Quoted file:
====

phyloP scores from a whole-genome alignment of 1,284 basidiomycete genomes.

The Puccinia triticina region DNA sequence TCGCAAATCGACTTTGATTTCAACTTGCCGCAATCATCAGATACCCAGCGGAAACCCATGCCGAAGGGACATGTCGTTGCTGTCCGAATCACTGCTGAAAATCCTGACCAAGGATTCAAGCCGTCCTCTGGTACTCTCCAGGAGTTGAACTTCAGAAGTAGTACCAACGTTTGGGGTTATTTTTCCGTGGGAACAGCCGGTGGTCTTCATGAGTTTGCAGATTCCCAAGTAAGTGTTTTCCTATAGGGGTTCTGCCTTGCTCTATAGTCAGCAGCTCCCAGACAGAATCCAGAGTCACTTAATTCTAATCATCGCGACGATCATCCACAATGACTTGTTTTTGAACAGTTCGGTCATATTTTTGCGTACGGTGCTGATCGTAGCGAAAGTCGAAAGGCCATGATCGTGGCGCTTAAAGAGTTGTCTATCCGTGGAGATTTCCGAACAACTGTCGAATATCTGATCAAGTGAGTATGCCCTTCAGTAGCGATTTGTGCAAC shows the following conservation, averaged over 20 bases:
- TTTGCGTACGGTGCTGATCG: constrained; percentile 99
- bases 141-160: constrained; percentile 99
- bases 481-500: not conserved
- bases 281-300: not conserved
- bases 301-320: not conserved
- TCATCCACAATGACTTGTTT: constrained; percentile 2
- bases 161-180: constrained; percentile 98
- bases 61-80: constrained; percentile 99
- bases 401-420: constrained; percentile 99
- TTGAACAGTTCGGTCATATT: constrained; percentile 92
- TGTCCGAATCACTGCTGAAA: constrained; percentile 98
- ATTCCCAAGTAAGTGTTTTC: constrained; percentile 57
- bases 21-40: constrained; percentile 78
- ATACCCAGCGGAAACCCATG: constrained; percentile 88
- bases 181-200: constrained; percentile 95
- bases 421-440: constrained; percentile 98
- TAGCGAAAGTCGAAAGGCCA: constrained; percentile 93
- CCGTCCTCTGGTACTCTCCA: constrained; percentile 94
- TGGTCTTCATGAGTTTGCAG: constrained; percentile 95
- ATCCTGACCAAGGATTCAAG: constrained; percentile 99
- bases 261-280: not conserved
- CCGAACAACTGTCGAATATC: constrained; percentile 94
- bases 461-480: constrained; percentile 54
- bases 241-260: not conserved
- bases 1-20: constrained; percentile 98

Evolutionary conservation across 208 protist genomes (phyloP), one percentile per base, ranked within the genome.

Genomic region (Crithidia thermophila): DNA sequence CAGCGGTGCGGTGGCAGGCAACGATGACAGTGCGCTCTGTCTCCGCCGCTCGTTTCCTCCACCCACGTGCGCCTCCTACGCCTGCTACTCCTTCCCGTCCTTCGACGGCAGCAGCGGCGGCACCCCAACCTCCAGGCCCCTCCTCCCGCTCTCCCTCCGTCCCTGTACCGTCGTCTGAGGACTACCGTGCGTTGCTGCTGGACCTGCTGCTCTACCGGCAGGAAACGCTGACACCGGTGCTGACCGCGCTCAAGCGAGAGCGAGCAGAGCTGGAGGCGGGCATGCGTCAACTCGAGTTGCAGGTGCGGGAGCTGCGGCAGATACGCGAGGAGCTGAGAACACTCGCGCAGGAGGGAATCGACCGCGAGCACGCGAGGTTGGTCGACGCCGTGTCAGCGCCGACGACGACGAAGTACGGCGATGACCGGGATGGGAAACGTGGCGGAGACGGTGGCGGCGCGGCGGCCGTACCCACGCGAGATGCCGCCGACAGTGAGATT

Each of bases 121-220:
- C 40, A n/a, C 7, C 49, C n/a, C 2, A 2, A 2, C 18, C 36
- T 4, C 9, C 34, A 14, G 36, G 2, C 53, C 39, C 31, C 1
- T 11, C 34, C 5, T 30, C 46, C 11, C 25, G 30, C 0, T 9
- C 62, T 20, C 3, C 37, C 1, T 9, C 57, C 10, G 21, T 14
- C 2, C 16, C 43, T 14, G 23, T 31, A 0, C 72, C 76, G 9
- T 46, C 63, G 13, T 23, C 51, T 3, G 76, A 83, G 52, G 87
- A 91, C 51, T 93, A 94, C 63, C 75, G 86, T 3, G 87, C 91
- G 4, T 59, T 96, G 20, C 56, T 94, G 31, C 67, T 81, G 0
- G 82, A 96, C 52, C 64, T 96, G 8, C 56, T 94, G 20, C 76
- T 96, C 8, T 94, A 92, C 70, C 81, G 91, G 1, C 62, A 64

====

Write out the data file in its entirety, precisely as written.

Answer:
phyloP scores from a whole-genome alignment of 1,284 basidiomycete genomes.

The Puccinia triticina region DNA sequence TCGCAAATCGACTTTGATTTCAACTTGCCGCAATCATCAGATACCCAGCGGAAACCCATGCCGAAGGGACATGTCGTTGCTGTCCGAATCACTGCTGAAAATCCTGACCAAGGATTCAAGCCGTCCTCTGGTACTCTCCAGGAGTTGAACTTCAGAAGTAGTACCAACGTTTGGGGTTATTTTTCCGTGGGAACAGCCGGTGGTCTTCATGAGTTTGCAGATTCCCAAGTAAGTGTTTTCCTATAGGGGTTCTGCCTTGCTCTATAGTCAGCAGCTCCCAGACAGAATCCAGAGTCACTTAATTCTAATCATCGCGACGATCATCCACAATGACTTGTTTTTGAACAGTTCGGTCATATTTTTGCGTACGGTGCTGATCGTAGCGAAAGTCGAAAGGCCATGATCGTGGCGCTTAAAGAGTTGTCTATCCGTGGAGATTTCCGAACAACTGTCGAATATCTGATCAAGTGAGTATGCCCTTCAGTAGCGATTTGTGCAAC shows the following conservation, averaged over 20 bases:
- TTTGCGTACGGTGCTGATCG: constrained; percentile 99
- bases 141-160: constrained; percentile 99
- bases 481-500: not conserved
- bases 281-300: not conserved
- bases 301-320: not conserved
- TCATCCACAATGACTTGTTT: constrained; percentile 2
- bases 161-180: constrained; percentile 98
- bases 61-80: constrained; percentile 99
- bases 401-420: constrained; percentile 99
- TTGAACAGTTCGGTCATATT: constrained; percentile 92
- TGTCCGAATCACTGCTGAAA: constrained; percentile 98
- ATTCCCAAGTAAGTGTTTTC: constrained; percentile 57
- bases 21-40: constrained; percentile 78
- ATACCCAGCGGAAACCCATG: constrained; percentile 88
- bases 181-200: constrained; percentile 95
- bases 421-440: constrained; percentile 98
- TAGCGAAAGTCGAAAGGCCA: constrained; percentile 93
- CCGTCCTCTGGTACTCTCCA: constrained; percentile 94
- TGGTCTTCATGAGTTTGCAG: constrained; percentile 95
- ATCCTGACCAAGGATTCAAG: constrained; percentile 99
- bases 261-280: not conserved
- CCGAACAACTGTCGAATATC: constrained; percentile 94
- bases 461-480: constrained; percentile 54
- bases 241-260: not conserved
- bases 1-20: constrained; percentile 98

Evolutionary conservation across 208 protist genomes (phyloP), one percentile per base, ranked within the genome.

Genomic region (Crithidia thermophila): DNA sequence CAGCGGTGCGGTGGCAGGCAACGATGACAGTGCGCTCTGTCTCCGCCGCTCGTTTCCTCCACCCACGTGCGCCTCCTACGCCTGCTACTCCTTCCCGTCCTTCGACGGCAGCAGCGGCGGCACCCCAACCTCCAGGCCCCTCCTCCCGCTCTCCCTCCGTCCCTGTACCGTCGTCTGAGGACTACCGTGCGTTGCTGCTGGACCTGCTGCTCTACCGGCAGGAAACGCTGACACCGGTGCTGACCGCGCTCAAGCGAGAGCGAGCAGAGCTGGAGGCGGGCATGCGTCAACTCGAGTTGCAGGTGCGGGAGCTGCGGCAGATACGCGAGGAGCTGAGAACACTCGCGCAGGAGGGAATCGACCGCGAGCACGCGAGGTTGGTCGACGCCGTGTCAGCGCCGACGACGACGAAGTACGGCGATGACCGGGATGGGAAACGTGGCGGAGACGGTGGCGGCGCGGCGGCCGTACCCACGCGAGATGCCGCCGACAGTGAGATT

Each of bases 121-220:
- C 40, A n/a, C 7, C 49, C n/a, C 2, A 2, A 2, C 18, C 36
- T 4, C 9, C 34, A 14, G 36, G 2, C 53, C 39, C 31, C 1
- T 11, C 34, C 5, T 30, C 46, C 11, C 25, G 30, C 0, T 9
- C 62, T 20, C 3, C 37, C 1, T 9, C 57, C 10, G 21, T 14
- C 2, C 16, C 43, T 14, G 23, T 31, A 0, C 72, C 76, G 9
- T 46, C 63, G 13, T 23, C 51, T 3, G 76, A 83, G 52, G 87
- A 91, C 51, T 93, A 94, C 63, C 75, G 86, T 3, G 87, C 91
- G 4, T 59, T 96, G 20, C 56, T 94, G 31, C 67, T 81, G 0
- G 82, A 96, C 52, C 64, T 96, G 8, C 56, T 94, G 20, C 76
- T 96, C 8, T 94, A 92, C 70, C 81, G 91, G 1, C 62, A 64